Maria Kossman is a creative writer, essayist and blogger based in Edmonton, Canada. Passionate about sustainable living, minimalism, travelling, and anything antique, she focuses on advocating life that is inspiring, mindful and elegant. Her writing appeared in such magazines as NUVO, LUXIDERS, and THE ISSUE. At this stage, she is engaged in creating a collection of short stories, studying writing at the University of Alberta and, becoming a part of the editing team of an online Literary Journal of Poetry, Fiction, Non-Fiction & Art Lemonspouting.

Can Minimalism Transcend Its Own Trendiness?

Written for NUVO Magazine.

Is minimalism a deep-seated philosophy, capable of changing the way we view our world? Or is it just a trend that uses the same old social markers to separate people through material possessions? To be a minimalist, do you have to declare it? All are questions worth asking in an age where personal philosophy is often defined by the contents of the closet and not the mind. Observing the whole movement, its trendiness in the modern world, minimalism appears as a combination of actions focused on simplifying, where quality experiences matter more than material possessions.

Talent And Genuine Desire Of The Heart

One of my favourite Russian authors, Anton Chekhov, had a brother, a quite talented artist whose natural inclinations were towards alcohol rather than the hard work of painting. Despite convincing attempts of the family to return the lost son to the right way, he ended up in a very deplorable condition. Now, every time I read one of Anton Chekhov’s letters to his brother, I can not help but repeat along with him that owning talent only does not bring prosperity. Same as having continuous luck wouldn't mean its ending without perseverance and commitment to the craft. The whole idea of talents is overrated if it is not supported by certain continuous actions that allow healthy growth.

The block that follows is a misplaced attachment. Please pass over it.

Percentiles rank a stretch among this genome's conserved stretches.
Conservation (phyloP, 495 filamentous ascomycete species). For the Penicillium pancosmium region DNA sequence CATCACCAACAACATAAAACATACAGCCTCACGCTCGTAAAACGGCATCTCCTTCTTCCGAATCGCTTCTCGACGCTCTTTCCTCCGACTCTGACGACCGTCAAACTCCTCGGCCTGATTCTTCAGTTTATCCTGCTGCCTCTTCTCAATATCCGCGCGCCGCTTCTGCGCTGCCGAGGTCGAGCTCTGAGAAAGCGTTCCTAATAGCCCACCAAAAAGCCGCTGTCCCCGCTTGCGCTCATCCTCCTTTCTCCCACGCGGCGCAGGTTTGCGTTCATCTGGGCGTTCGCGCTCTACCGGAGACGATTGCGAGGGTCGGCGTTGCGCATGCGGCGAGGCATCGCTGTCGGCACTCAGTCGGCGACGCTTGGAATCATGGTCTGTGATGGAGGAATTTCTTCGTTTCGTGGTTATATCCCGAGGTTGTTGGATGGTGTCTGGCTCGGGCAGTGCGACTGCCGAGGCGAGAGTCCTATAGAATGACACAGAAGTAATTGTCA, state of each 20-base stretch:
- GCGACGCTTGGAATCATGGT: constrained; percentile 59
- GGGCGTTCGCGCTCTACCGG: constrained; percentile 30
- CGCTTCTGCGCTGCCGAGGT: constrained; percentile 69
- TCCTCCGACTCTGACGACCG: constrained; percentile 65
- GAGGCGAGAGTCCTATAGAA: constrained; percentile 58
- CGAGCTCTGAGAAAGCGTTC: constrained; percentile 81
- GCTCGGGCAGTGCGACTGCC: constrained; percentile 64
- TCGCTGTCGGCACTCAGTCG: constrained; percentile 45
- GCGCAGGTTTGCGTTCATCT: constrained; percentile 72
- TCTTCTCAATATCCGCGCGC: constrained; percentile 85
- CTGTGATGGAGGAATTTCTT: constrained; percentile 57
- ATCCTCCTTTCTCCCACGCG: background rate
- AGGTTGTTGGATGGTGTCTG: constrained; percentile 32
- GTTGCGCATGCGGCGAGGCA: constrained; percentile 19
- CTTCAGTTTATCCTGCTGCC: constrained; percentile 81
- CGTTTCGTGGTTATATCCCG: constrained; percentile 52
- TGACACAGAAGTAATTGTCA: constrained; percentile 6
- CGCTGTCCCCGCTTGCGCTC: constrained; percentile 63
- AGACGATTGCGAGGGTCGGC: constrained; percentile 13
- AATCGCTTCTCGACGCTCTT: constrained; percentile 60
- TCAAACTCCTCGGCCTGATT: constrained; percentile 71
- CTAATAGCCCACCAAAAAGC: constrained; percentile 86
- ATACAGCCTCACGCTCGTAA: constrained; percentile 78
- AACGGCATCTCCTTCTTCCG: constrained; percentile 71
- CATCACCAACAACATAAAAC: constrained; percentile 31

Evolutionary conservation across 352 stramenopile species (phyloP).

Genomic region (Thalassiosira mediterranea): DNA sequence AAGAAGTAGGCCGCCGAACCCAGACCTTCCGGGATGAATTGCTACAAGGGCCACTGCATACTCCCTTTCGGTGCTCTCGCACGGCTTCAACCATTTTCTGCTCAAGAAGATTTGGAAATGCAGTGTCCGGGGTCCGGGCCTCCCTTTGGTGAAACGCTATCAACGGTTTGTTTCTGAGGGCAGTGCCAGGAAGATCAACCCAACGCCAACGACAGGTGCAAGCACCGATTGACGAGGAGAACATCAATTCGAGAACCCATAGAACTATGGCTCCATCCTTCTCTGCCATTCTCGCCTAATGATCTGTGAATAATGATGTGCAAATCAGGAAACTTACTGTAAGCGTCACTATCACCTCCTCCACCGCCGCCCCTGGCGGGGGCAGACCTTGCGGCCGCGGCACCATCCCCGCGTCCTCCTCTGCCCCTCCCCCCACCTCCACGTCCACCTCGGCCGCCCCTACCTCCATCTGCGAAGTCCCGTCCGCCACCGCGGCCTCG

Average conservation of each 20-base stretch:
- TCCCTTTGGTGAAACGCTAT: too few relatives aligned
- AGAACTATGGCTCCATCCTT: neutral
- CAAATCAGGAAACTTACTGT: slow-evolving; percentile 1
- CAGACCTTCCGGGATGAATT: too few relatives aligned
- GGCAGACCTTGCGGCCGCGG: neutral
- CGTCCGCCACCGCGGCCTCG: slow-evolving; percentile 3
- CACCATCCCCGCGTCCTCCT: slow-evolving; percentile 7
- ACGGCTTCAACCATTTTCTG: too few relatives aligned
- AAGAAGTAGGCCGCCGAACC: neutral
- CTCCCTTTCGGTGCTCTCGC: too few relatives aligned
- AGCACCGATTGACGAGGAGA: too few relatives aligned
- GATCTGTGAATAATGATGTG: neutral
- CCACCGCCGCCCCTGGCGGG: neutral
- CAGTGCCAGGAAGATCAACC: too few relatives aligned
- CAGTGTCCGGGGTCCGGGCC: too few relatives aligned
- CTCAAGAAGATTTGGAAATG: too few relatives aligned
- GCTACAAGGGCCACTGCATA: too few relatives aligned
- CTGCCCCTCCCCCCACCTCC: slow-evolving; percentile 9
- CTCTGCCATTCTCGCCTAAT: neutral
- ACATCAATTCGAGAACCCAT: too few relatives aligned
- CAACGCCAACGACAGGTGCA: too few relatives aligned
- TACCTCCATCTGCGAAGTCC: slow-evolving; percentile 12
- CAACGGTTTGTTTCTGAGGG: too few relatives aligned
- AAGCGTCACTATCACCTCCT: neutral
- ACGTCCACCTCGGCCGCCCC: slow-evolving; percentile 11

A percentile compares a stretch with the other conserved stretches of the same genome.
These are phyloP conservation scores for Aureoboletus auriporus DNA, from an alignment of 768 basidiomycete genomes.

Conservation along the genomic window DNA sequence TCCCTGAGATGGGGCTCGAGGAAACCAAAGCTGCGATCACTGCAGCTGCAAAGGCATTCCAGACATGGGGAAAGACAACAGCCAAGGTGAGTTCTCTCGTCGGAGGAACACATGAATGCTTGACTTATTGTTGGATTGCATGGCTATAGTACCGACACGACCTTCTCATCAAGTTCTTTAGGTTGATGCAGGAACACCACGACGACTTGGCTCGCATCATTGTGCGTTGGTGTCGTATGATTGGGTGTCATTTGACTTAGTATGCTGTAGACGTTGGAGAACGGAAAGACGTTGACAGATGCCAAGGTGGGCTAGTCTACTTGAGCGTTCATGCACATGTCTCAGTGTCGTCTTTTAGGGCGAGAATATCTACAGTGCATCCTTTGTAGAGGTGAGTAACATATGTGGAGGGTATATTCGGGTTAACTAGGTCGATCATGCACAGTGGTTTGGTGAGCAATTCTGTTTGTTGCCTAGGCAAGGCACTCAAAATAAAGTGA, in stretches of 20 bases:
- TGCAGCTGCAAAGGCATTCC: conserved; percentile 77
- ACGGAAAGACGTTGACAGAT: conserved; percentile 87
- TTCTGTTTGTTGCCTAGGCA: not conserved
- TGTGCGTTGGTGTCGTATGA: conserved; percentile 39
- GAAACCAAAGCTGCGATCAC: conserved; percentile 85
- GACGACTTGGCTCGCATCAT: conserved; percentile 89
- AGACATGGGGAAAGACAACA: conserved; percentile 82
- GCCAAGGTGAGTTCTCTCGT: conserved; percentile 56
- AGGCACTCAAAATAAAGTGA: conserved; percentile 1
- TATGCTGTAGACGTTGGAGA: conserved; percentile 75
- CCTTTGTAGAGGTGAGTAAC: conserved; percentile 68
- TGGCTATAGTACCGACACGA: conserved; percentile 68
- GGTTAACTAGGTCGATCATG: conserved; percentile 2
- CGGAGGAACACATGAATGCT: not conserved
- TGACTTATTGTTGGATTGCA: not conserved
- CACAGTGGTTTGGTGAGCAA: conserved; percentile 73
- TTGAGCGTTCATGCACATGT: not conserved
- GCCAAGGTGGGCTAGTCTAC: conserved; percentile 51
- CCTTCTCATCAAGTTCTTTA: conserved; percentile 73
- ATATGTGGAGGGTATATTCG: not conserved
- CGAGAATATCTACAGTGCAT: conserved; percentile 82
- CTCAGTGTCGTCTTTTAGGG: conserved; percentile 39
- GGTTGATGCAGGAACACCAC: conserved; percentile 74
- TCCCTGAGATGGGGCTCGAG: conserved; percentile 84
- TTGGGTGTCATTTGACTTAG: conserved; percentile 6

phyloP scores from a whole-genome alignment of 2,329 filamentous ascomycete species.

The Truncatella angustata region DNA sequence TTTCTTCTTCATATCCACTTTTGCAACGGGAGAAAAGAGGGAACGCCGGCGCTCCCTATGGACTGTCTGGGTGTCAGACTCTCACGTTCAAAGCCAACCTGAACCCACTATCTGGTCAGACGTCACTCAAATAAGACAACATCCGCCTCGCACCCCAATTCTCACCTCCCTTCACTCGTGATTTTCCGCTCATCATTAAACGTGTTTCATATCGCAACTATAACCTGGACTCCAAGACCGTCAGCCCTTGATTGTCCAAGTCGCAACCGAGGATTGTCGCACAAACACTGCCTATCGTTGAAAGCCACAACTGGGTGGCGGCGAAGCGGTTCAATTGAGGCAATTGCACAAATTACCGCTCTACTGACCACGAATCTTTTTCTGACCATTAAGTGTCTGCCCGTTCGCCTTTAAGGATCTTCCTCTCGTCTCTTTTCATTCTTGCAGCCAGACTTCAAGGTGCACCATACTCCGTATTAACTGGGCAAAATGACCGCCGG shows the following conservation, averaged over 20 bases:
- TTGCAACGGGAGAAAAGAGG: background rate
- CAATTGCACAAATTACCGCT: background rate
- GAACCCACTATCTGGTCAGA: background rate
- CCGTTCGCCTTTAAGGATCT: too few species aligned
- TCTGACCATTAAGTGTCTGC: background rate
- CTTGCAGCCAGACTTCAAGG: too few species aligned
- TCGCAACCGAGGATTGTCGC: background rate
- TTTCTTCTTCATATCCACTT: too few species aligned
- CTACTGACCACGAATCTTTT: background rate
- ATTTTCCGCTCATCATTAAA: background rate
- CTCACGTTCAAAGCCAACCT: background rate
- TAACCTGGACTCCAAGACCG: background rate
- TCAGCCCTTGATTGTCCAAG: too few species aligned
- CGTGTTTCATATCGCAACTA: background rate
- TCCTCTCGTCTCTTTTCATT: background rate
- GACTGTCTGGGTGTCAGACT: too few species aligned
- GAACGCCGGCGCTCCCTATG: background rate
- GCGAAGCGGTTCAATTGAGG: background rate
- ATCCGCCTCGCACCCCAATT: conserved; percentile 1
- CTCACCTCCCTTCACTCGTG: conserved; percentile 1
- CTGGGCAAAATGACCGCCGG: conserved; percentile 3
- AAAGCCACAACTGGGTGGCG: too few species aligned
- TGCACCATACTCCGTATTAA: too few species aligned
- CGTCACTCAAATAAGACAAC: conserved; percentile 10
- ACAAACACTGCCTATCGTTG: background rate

The Art Of Finding, Reusing And Restyling Vintage Furniture

Written for LUXIDERS Magazine.

Addressing the issue of mass production, mindless consuming, and suggesting ideas of second-hand or vintage shopping, be it for home decor or closet, we get two groups of people; the first one denies the idea of sitting on the already used sofa, while the second group supports such sustainable action with both hands down.

 It is not that we are going to discuss, whether the latter group is fully responsible and conscious of their choices. Instead, the main purpose that stands behind educating yourself on the impact production have on the environment might and should affect those choices.